David Haye Excites, Kind Of and Super Six Talk

Hello Brian,

Thinking about David Haye’s win over John Ruiz, I found the fight interesting and there was more excitement than when the Klitschkos fights generally.  But I feel like there’s something missing, an X factor if you will. I can’t put my finger on it, there were knockdowns there was a feel that John Ruiz could take the punishment and win, because he had Haye working the whole fight through.  This is not a criticism on the performance.  The thing I would like to see next is of course a fight with Wladimir.  How do you see that fight panning out?  I still see Haye as an underdog in that fight with a puncher’s chance.  Also how do you rate his punching power?  He has got a really good right hand.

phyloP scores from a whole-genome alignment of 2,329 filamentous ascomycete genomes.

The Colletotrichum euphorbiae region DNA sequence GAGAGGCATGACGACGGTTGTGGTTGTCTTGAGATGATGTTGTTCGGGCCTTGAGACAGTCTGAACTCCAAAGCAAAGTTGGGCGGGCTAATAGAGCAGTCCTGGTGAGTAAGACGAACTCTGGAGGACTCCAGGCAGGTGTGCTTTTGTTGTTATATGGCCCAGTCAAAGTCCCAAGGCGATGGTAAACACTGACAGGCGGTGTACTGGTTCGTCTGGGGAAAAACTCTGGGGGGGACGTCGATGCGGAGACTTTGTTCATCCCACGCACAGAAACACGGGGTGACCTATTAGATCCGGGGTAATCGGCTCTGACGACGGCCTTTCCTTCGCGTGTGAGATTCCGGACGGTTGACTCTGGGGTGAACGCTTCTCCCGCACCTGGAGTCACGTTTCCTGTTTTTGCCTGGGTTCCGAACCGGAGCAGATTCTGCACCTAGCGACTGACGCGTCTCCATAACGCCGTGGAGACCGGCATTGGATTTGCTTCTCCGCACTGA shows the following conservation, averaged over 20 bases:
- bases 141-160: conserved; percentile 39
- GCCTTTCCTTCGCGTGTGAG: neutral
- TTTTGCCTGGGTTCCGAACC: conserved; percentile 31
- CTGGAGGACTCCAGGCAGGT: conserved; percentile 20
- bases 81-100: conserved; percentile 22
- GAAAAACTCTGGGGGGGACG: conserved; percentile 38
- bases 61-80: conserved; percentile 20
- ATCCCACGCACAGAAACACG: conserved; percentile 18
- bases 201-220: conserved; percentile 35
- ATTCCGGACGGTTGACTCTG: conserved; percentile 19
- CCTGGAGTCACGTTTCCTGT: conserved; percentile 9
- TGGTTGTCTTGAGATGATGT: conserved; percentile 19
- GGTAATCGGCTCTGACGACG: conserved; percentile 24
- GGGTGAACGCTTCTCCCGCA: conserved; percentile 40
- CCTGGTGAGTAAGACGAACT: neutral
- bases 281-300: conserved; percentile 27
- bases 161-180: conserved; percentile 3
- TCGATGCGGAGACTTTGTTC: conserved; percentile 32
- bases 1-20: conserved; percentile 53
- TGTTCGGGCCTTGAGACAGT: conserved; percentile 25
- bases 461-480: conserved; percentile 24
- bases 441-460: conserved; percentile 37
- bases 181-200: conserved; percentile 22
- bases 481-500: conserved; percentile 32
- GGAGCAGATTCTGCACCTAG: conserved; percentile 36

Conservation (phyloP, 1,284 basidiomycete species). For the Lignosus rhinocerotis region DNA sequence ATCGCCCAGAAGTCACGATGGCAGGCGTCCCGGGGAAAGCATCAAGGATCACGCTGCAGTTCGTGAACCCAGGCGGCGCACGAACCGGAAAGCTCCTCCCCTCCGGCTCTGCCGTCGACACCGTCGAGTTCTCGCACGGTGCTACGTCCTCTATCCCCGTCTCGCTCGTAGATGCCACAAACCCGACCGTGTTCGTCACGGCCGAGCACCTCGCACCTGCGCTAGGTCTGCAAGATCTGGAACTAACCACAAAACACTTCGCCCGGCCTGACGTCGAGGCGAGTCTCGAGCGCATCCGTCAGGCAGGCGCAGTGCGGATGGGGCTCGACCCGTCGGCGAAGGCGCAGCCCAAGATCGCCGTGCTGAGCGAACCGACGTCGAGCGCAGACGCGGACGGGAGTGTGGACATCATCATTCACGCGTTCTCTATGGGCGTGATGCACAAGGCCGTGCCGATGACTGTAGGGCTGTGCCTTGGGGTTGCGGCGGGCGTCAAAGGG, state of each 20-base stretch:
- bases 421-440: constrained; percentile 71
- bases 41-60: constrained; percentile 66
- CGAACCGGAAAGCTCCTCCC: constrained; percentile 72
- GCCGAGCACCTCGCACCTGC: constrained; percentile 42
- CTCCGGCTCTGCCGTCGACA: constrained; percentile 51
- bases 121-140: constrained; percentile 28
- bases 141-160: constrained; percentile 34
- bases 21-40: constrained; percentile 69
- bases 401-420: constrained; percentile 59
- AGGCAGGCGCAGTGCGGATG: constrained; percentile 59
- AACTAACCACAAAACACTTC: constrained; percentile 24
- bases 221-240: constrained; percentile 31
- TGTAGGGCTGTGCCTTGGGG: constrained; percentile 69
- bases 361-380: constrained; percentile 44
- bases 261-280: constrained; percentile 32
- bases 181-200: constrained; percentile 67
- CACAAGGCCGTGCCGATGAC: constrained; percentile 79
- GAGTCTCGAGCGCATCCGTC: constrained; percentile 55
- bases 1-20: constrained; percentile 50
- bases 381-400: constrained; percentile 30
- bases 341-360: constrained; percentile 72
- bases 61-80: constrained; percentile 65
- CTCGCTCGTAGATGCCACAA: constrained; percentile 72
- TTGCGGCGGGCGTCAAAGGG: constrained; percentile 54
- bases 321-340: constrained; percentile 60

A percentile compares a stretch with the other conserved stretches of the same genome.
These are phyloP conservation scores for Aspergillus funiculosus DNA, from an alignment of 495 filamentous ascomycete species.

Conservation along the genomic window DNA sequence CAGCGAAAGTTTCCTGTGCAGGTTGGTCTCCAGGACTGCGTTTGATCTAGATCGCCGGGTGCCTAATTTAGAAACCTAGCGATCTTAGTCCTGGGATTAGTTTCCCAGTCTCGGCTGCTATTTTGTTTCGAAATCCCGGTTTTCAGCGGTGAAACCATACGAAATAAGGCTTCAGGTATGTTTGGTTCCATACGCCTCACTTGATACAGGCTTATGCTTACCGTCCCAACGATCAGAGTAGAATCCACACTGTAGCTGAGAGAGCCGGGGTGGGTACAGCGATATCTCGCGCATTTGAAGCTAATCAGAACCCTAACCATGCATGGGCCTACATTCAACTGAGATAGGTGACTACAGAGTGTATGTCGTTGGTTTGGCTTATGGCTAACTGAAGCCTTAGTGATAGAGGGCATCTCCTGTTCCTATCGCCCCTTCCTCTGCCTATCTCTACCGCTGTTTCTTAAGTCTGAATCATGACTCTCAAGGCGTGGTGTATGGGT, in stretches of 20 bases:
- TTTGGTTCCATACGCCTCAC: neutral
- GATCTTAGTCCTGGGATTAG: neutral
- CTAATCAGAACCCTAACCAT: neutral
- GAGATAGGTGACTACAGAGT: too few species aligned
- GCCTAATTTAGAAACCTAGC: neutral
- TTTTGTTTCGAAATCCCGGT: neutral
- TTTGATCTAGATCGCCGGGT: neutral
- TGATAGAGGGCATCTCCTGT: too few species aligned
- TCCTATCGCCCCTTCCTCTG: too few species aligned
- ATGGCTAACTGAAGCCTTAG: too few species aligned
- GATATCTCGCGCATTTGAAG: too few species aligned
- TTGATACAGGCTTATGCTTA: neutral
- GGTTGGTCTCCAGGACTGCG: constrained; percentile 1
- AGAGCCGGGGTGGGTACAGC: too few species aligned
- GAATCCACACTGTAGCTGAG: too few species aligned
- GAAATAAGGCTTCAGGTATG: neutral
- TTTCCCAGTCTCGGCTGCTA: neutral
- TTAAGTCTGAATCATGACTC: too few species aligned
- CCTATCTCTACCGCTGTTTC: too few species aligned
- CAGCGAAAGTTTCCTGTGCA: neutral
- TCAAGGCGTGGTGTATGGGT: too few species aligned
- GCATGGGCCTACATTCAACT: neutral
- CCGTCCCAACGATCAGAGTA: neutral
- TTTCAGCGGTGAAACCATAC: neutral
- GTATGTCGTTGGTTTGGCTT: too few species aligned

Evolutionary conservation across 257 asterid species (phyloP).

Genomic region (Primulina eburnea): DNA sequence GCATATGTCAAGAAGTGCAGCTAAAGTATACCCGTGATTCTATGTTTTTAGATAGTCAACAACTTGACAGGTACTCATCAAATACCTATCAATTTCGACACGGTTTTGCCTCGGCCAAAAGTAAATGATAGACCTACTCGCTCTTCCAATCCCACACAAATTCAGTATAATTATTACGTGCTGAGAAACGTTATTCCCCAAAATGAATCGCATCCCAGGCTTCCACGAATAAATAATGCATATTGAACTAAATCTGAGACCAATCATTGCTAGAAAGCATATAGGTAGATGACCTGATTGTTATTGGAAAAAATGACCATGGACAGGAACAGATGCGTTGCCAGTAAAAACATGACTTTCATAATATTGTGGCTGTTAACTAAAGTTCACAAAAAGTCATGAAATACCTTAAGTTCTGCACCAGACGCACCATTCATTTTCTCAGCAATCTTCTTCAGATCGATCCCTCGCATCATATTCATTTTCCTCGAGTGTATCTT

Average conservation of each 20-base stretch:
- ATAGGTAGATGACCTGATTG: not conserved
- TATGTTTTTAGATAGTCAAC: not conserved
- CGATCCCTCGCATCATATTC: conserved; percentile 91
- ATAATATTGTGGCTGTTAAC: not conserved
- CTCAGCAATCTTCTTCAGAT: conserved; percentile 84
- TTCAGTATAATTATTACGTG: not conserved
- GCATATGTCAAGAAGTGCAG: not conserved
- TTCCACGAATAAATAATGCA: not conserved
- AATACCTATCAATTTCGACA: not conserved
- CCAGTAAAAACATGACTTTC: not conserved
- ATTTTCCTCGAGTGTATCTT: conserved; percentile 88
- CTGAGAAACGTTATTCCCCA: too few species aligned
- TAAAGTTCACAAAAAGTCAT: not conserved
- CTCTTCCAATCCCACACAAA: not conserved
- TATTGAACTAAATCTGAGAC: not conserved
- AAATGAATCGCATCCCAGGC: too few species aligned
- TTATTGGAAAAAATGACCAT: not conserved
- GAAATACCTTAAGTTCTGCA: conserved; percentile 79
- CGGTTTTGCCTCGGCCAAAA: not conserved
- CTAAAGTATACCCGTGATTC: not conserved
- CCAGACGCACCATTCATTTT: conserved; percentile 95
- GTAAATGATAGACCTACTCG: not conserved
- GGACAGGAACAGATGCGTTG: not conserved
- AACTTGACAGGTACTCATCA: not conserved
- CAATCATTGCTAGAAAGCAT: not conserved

Now the Arthur Abraham fight.  I couldn’t see the fight live and I heard that Arthur was out-boxed and knocked down etc.  So when I finally saw the fight it was like going in to a movie every body said sucked (regarding Abraham’s performance) so maybe that had an effect.  Before the fight I thought Abraham would cruise through him and knock him out so I would have been shocked if I saw it live.  Having said that, I don’t think Abraham’s performance was that bad.  He had his same old Winky Wright defense going on and the fight reminded me of the one with Jermain Taylor.  Dirrell was throwing a lot but very many punches landed on the guard (hands of Abraham).  Abraham landed one one punch here and there in every round.  He was clearly losing on points and Dirrell performed very well.